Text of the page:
Object Model Design

Recently I was asked my opinion on creating object models for automated UI software testing – do I prefer LFM or POM? There is no right or wrong answer here – because I own a framework for automating Web UI, I’ll speak to this topic from that perspective. POM (Physical Object Model) style models expose the controls on the page and abstract away the details of how those controls are implemented. LFM (Logical Functional Model) style models expose methods that automate the actions the user can take and abstract away all of the details of how those actions are performed. Here is a concrete example that shows how one would write a test case to initiate a search on Bing’s home page:


LFM Style:

Logical.Bing.Search(“Michael Cartwright”);


POM Style:

Physical.Bing HomePage.SearchTextBox.Text = “Michael Cartwright”

Physical.Bing HomePage.SearchButton.Click();


I feel that the “best” object models expose both – what do I mean by “best?” The notion of best must start with the idea that the best object models are the ones that maximize the number of real product bugs found while minimizing the “cost.”  What are the major “costs” of an object model? There is:


Cost of an Object Model

1. Up-front cost of writing the model

2. Updating the model as the product changes

3. Writing test cases that use the model


The object models that minimize cost over time minimized all three costs - it is cheap to create them, keep them updated as the product changes, and its also cheap to write tests.   One approach to achieving this end is to first expose POM style controls classes that encapsulate all of the controls on a page.  Once all controls are automatable, take any actions that are taken in more than 1 test case and create a LFM style action-based method for that action.  The method will internally use the POM style controls so that  there is not code duplication. So what does this look like?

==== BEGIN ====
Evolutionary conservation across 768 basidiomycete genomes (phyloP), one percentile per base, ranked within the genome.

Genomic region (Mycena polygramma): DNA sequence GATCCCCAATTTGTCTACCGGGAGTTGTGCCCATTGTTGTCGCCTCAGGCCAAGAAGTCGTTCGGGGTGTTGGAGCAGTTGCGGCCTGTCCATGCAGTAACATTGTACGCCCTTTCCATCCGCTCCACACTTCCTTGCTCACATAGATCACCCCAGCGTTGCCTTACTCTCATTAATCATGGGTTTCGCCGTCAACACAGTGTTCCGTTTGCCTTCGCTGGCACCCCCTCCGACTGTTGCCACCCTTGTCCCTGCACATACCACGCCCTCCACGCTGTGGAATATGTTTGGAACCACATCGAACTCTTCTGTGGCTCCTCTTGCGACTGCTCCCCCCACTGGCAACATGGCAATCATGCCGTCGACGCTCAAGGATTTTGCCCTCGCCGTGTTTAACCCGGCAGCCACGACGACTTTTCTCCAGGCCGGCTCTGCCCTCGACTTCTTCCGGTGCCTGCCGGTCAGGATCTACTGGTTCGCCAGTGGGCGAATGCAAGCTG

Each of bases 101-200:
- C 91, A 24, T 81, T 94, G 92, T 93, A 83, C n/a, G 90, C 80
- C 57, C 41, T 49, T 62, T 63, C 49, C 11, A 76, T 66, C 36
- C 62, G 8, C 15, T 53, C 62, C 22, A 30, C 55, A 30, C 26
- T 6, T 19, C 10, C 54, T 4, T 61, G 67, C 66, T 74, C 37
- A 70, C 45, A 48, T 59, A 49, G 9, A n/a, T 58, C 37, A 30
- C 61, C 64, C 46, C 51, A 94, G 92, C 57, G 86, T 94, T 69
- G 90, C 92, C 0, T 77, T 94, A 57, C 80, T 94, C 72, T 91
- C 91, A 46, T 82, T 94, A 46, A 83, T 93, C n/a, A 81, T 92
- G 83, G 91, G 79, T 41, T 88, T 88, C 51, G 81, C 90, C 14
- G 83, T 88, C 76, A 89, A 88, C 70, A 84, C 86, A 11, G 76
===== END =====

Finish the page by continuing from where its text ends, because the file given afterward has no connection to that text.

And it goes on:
// A class to enable automating the BING home page

public class BingHomePage


// A method that will execute a search.  Multiple test cases perform

// this action, so we wrap it into a re-usable method

public void Search(string searchString)


this.SearchTextBox.Text = searchString;




// All of the controls on the Bing home page

public HtmlTextBox SearchTextBox { get; set; }

public HtmlButton SearchButton { get; set; }



How does this minimize cost over time?


2 ways:

1. No duplication of code

a. The two steps required to search are in one place - inside of the Search() method in the BingHomePage class

b. The code for finding the Search text box occurs in one place - its inside of the SearchTextBox property in the class BingHomePageControls

2. Resilient to product changes

a. If the search text box location changes, the only object model change will be to the controls class where the text box is defined. The test cases and action methods in the model will remain unchanged.

b. If the steps required to perform a search change, but the controls on the page do not change, then the tester will only need to update the body of the “Search” method, and all test cases using this method will remain unchanged.



While I know that there is no “right way” to write object models, I’ve used this style of model in the past and it served us well.  It was our approach to eliminate duplication of code.  The rule of thumb we followed was to use the reusable LFM style methods for any actions occurring more than once, and use the POM controls for 1-off actions that only occur once. There is significant cost in creating and maintaining this style of model but in my experience it minimizes long term maintenance cost my minimizing code duplication. Recently teams have been exploring ways to generate the controls classes in an automated way, saving tons of time. Please leave comments on this post as I would love to hear what style of object model your team uses, and what you think about this style.




Lots of good info in this post came from http://www.teknologika.com/blog/category/watin/

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